Prerequisites: Senior status and the following courses: MKT241N, FIN301, and either MGT231 or MGT332.
Pre- or Co-requisite: W-II course.

Credits: 3.00

This course fulfills these general education curriculum requirements: Written Commun-Level III

BUS 473: Export/import Management

Managing the export/import department; government regulations affecting imports; financing, insuring, transporting, and marketing of exported or imported raw materials and finished products; methods of purchasing foreign products and selling domestic goods abroad; joint marketing; licensing; distributor relations. Three lecture hours per week.
Prerequisite: BUS370.

Credits: 3.00

BUS 790: Internship in Business

An academic work program under the auspices of various business and non-profit organizations in areas directly related to the student's interests in business administration. The student is also supervised by a faculty member who will maintain contact with the sponsoring organization and with the student during the internship.

Credits: 3.00 - 12.00

BUS 802: Legal and Ethical Environment

A study of the legal and ethical framework within which the formal business organization must operate. Topics included are the law of contracts, sales, negotiable instruments, partnerships, corporations, bankruptcy, consumer protection, and agency. Emphasis will be placed on the rights and liabilities of all parties. Case study method will be used extensively.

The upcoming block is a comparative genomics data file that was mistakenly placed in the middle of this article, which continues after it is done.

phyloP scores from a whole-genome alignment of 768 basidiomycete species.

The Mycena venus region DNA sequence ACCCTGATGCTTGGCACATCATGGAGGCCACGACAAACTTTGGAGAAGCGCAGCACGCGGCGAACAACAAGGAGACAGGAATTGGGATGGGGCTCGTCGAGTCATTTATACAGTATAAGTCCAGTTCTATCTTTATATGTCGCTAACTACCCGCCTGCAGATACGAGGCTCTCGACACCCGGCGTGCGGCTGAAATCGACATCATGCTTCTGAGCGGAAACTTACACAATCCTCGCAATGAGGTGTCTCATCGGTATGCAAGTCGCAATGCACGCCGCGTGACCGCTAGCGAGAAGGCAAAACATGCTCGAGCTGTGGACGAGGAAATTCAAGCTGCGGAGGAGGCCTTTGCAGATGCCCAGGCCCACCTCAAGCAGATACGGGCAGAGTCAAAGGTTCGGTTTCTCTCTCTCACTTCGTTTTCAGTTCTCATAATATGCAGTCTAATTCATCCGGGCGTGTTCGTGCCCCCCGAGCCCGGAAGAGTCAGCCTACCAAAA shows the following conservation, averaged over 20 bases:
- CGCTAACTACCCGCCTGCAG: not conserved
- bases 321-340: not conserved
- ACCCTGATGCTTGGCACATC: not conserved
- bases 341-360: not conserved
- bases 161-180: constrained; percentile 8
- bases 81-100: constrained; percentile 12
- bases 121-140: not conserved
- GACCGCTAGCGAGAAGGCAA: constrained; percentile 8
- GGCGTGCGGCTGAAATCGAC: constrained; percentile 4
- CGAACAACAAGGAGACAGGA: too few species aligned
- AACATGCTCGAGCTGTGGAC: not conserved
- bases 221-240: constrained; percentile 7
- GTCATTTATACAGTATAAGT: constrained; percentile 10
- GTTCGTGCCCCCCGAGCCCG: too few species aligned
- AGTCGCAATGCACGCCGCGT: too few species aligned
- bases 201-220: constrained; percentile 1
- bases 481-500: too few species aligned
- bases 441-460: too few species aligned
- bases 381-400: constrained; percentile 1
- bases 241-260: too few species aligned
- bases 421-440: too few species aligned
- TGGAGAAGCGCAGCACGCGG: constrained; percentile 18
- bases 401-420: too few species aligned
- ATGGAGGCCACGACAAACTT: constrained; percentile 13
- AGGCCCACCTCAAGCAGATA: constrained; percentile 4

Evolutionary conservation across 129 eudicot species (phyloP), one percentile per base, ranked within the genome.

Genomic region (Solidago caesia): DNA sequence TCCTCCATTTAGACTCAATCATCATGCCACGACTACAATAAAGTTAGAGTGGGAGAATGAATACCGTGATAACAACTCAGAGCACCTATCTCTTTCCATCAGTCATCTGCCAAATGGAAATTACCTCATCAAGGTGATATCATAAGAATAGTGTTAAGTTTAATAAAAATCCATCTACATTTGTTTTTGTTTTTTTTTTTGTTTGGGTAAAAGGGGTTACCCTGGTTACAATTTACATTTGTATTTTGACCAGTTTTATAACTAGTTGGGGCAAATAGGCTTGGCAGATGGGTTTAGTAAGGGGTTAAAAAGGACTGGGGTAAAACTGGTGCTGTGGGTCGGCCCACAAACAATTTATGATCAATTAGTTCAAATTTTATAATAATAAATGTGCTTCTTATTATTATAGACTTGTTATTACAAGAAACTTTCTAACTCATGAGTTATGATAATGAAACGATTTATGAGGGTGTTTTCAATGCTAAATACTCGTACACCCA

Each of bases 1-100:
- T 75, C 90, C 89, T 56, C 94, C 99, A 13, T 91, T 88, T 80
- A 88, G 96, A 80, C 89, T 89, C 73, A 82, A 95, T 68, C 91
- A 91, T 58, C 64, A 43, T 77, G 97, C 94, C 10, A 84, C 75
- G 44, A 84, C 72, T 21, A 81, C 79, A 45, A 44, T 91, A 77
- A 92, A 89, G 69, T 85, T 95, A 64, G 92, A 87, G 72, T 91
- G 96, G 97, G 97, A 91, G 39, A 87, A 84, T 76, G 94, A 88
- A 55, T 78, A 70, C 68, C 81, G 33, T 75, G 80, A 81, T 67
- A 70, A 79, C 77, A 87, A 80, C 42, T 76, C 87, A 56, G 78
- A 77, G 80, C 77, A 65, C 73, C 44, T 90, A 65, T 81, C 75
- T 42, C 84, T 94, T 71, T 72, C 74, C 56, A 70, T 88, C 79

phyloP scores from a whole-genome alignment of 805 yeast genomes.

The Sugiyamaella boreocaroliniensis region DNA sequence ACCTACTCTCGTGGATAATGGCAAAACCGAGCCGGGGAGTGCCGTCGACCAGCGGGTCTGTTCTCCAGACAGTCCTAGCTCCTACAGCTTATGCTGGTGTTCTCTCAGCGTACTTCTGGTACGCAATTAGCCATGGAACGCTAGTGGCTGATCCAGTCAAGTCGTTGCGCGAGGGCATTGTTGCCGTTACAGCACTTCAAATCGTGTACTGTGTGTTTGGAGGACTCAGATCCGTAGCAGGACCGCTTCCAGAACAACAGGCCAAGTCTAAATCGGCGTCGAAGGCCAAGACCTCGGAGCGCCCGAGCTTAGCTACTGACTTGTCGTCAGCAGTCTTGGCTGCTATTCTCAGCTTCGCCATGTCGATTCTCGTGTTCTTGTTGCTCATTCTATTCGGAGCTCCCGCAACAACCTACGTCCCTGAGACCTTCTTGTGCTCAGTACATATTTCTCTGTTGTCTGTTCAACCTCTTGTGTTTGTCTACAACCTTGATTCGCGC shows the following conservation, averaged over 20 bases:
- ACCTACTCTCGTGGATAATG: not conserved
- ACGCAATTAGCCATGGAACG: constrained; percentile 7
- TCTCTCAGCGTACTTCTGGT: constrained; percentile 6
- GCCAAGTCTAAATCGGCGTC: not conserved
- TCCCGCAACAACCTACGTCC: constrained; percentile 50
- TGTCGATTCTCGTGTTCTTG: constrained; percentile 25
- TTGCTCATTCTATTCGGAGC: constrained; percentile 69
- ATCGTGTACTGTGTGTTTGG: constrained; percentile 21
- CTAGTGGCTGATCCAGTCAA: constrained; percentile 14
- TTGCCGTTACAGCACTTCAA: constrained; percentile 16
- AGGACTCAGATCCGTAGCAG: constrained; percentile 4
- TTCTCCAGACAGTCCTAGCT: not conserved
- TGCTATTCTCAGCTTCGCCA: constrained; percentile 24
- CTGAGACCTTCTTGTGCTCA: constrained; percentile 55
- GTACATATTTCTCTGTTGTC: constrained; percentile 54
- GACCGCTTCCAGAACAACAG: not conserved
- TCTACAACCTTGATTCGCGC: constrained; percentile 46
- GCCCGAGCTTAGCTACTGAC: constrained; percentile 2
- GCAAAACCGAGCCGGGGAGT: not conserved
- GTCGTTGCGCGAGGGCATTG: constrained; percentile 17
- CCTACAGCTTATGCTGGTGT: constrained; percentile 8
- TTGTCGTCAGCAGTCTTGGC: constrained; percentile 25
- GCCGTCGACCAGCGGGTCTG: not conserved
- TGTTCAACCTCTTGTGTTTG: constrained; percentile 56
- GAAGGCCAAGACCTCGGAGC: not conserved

Prerequisites: matriculation into the MBA program; completion of all foundation courses or permission of Program Coordinator.

Credits: 3.00

BUS 840: Managing in the Global Business Environment

This course intensively scrutinizes the setting and scope of international business and the dimensions of multi-national enterprise. The student is expected to become skilled in the identifications of strategies and adaptations of functional activities in marketing, production and supply, finance and control, human resources, and government and public relations to deal with the differences to be encountered in exporting or making direct investments in foreign business environments.
Prerequisites: matriculation into the MBA program; completion of all foundation courses or permission of Program Coordinator; and BUS802.

Credits: 3.00

BUS 850: Ethical Issues in Business

This course explores the delicate balance between business profitability and ethical practice, particularly as it relates to governmental regulation, consumer welfare, employee relations and environmental concerns. Text material and selected case studies will be utilized to provide a vehicle for discussing and understanding the social responsibility of business as inseparable from its economic function.

Credits: 3.00

BUS 860: Entrepreneurship

This course is designed to examine the entrepreneurial process involved in new venture creation and start-ups. The approach is both conceptual and pragmatic. Students will understand entrepreneurship beyond the functional boundaries as an interdisciplinary, cross-functional activity. The course is ideal for individuals seeking to start their own businesses, and who wish to learn more about the analytic and creative processes involved in developing their ideas into a successful new venture.